An exposed conduit in a collapsed dirt side
Road bank degradation caused by hundreds of elk crossing roads near the Washington-Oregon state line. Buried internet fiber optic cable conduit has been exposed in at least four separate locations.

Wildlife Services Contact: Wildlife Conflict Specialist Wade was contacted by the United States Department of Agriculture Wildlife Services with a few questions regarding private landowners’ ability to remove coyotes with the use aircraft. Wade offered some information and provided him with contact information for WDFW enforcement officers in his area of operation. Wade also followed up with Officer Sabo regarding the questions.

Cattle Producer Contact: Wildlife Conflict Specialist Wade reached out to the Asotin County Cattlemen’s Association (ACCA) president to give him an update on current wolf activity and staff work. Wade also asked if ACCA president had any information or sighting to report.

Onion Creek Pack: Natural Resource Technicians Barron and Janowski and Wildlife Conflict Specialist Samsill deployed a radio activated guard box in a private pasture in the Onion Creek pack territory. Barron and Janowski loaned foxlights out to two landowners in the pack territory.

Conserving Natural Landscapes

4-O Ranch Wildlife Area Lands Check: Biologist Woodall and Natural Resource Technician Rimmelspacher traveled to the 4-O Ranch to check gates, ground conditions, and any sign of public use, and illegal motorized entry. They found little walk-in public use, no illegal snow mobile entry, gates were secured. There was deeper snow at the highest elevations, but the river breaks and lower benches were mostly snow-free with forage available for ungulates.

A view of 4-O Ranch Field
4-O Ranch Field

Forest Enhancement: Natural Resource Technician Janowski finalized and submitted a forest enhancement project proposal to WDFW’s ungulate specialist. If approved, the funding would go towards a tree planting project on a private property enrolled in Hunting Only by Written Permission.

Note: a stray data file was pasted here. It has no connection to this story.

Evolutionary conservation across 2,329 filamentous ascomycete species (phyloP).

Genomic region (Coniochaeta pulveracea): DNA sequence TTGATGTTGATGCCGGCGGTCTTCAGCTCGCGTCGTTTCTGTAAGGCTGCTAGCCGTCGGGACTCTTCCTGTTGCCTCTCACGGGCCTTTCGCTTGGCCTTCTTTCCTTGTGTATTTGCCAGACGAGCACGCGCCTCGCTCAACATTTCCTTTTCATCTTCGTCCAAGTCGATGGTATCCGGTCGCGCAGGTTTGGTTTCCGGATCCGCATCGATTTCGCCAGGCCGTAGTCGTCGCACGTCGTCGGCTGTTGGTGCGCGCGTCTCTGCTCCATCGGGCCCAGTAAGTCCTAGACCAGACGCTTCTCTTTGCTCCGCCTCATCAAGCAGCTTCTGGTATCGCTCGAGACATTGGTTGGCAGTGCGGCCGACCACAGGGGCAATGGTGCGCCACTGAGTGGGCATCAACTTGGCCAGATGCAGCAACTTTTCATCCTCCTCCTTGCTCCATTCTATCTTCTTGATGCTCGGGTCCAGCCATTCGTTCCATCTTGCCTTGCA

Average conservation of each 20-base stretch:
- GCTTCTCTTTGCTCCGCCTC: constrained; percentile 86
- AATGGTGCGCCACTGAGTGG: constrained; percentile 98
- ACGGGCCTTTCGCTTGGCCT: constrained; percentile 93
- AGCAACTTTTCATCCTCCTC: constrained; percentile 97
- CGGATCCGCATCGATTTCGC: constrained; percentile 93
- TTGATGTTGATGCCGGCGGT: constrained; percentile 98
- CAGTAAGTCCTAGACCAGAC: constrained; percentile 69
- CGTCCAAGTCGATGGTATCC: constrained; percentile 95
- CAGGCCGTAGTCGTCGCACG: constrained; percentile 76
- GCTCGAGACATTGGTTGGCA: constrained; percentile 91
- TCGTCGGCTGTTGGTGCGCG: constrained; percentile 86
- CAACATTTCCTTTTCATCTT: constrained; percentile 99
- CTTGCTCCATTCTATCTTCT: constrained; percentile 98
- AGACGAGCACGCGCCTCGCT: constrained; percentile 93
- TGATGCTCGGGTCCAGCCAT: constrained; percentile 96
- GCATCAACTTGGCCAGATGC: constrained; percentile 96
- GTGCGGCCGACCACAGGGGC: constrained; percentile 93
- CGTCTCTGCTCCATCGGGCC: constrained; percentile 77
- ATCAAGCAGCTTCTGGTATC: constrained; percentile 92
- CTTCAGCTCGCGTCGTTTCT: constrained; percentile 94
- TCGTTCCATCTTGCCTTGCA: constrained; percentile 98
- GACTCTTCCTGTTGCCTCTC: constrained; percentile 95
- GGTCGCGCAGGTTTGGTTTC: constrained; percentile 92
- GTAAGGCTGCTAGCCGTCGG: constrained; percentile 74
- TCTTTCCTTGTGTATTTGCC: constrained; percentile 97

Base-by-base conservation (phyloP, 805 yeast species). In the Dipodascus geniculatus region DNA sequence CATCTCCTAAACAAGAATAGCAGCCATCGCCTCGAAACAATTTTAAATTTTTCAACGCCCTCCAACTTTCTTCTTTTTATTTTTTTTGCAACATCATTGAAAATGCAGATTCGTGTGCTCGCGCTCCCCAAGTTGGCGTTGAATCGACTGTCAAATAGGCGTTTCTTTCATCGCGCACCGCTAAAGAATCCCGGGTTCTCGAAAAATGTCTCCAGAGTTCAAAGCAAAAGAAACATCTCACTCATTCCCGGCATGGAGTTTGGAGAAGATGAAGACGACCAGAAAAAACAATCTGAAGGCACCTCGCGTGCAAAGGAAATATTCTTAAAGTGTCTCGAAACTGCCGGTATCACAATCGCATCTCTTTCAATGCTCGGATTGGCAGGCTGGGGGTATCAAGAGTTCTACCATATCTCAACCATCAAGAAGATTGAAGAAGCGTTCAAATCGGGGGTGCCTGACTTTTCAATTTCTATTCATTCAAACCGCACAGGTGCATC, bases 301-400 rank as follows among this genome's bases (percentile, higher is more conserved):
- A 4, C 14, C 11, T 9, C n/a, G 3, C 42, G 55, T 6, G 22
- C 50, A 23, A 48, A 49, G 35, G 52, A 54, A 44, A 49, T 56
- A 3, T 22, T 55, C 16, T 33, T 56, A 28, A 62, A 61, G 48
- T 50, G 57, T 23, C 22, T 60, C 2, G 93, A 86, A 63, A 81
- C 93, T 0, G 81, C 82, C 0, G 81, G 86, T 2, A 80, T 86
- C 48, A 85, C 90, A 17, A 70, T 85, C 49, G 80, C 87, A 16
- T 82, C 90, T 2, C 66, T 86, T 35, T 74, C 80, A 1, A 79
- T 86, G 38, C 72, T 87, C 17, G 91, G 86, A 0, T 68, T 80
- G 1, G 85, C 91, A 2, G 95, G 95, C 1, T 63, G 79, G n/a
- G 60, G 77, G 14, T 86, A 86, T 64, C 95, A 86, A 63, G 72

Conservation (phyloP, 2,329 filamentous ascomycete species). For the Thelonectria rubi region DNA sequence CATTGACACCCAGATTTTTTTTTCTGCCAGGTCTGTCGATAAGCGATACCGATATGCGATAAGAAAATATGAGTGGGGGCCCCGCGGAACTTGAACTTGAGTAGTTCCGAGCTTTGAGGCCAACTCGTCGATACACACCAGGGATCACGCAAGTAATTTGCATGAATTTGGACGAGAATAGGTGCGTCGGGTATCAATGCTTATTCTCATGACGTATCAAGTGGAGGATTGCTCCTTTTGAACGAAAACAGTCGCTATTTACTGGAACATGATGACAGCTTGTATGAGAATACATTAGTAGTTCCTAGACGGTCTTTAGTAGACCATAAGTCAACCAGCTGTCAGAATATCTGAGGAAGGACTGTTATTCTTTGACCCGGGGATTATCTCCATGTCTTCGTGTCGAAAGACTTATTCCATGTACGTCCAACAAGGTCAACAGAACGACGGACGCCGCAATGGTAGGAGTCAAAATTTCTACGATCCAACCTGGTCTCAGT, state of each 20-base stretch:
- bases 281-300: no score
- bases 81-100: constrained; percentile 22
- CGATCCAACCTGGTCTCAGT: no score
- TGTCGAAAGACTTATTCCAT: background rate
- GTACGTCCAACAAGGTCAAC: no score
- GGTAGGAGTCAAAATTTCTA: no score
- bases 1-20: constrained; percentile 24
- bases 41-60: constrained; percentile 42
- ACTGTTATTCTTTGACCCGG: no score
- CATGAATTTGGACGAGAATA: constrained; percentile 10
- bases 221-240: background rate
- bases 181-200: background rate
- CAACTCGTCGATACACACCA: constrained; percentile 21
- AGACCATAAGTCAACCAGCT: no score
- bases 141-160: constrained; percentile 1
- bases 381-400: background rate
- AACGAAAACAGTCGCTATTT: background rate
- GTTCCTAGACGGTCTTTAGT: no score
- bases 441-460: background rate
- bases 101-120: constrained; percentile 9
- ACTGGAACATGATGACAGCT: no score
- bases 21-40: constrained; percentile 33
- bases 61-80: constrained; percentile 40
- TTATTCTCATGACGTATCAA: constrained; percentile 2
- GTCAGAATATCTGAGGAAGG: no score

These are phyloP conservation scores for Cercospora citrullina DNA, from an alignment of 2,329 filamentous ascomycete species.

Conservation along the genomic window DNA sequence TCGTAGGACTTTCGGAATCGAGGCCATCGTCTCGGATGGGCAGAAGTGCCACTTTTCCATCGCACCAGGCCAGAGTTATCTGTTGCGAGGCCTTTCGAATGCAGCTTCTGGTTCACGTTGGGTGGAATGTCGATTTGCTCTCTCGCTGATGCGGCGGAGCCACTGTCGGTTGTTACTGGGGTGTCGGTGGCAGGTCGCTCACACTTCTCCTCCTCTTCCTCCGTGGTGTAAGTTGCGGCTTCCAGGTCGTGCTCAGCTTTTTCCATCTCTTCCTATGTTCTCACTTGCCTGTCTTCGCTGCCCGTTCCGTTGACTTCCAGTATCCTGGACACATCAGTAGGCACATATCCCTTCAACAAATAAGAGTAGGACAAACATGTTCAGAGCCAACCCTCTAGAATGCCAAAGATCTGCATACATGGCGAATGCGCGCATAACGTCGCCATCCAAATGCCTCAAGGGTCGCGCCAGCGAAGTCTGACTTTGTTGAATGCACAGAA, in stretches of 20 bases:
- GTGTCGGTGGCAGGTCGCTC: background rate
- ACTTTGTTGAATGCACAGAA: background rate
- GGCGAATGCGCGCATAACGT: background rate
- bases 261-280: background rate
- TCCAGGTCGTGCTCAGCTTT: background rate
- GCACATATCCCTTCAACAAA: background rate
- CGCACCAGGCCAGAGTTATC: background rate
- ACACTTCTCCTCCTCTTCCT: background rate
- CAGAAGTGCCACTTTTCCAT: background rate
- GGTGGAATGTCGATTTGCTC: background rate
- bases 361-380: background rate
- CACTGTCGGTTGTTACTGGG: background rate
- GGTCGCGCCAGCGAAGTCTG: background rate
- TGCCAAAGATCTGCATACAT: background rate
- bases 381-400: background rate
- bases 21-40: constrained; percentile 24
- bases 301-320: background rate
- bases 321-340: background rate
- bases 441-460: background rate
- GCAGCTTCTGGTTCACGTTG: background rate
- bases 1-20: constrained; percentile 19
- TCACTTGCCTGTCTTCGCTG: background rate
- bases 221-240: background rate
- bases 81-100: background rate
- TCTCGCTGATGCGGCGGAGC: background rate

McDonald Bridge Unit: Wildlife Area Manager Dingman and Access Technician Heimgartner took the dump trailer to the McDonald Bridge Unit and picked up the tires and litter that were cleaned up by the Whitman College volunteers over the weekend.

A sign with collect garbage at its base
Tires and litter cleaned up on the McDonald Bridge Unit of the Wooten Wildlife Area by the Whitman College volunteers.

Conducting Business Operations and Policy

Regional Conservation Partnership Program: Private Lands Biologist Gaston worked with Palouse Conservation District (PCD) staff to review an inter-agency agreement regarding Regional Conservation Partnership Program (RCPP). The agreement will be finalized with PCD soon and then sent to WDFW for review and their signature to join and assist with RCPP opportunities in the Palouse.

Administrative Duties: After completion of the interview process, Wildlife Area Assistant Manager Finch has been selected as the new manager for Swanson Lakes Wildlife Area, its satellites, and the Revere and Reardan Audubon Wildlife Areas. He will also be responsible for the access areas in District 2, so will be supervising Access Manager Dziekan when Dziekan is working at District 2 sites. This hiring will complete the separation of the Sherman Creek Wildlife Area from Swanson Lakes Wildlife Area, which were complexed about fifteen years ago. Current Complex Manager Anderson will stay with Sherman Creek Wildlife Area. Finch has over 28 years of experience as the assistant manager at Swanson Lakes, is a lifelong resident of Lincoln County, and has farmed his family property there since the 1980s. Congratulations Mike!

Regional Conservation Partnership Program Meeting: Natural Resource Technician Nizer and Private Lands Biologist Gaston attended a meeting with PCD to talk about partnering with PCD and contributing our time and resources to the RCPP grant they received from the Federal Government. Through the meeting we discussed the projects that qualified as contributions and how to keep track of work done as well as how to input that into PCD’s submission portal on their website. 

Wildlife Area Manager Finch finished installing the new front utility terrain vehicle (UTV) tracks on one of the Swanson Lakes Wildlife Area’s UTVs. The back tracks should be done soon. These tracks on the UTV will allow winter travel each year, over areas of Swanson Lakes that would otherwise be inaccessible due to heavy and drifted snow.

A utility terrain vehicle with wheels swapped to treads


Training: Private Lands Biologist Hadley participated in a Pollinator and Beneficial Insect Habitat Pertaining to Small Urban Farms and Community Spaces meeting offered by the Xerces Society.

Region 2 (North Central)

Managing Wildlife Populations

Managing Pygmy Rabbit Recovery: Over the course of two days, Biologist Clements assisted with the pygmy rabbit team on their wild trapping efforts in the Beezley Hills. Several rabbits were trapped and vaccinated for Rabbit Hemorrhagic Disease (RHDV2), and there was a recapture of a female that was a translocation from Nevada back in 2020.

Pygmy Rabbit Burrow Surveys: The pygmy rabbit team has completed surveys for Beezley Hills, Rimrock Meadows, and Palisades. In Sagebrush Flats, the high occupancy areas have been searched. Now we will be focusing on exploratory areas where pygmy rabbits were historically and where they could have potentially moved.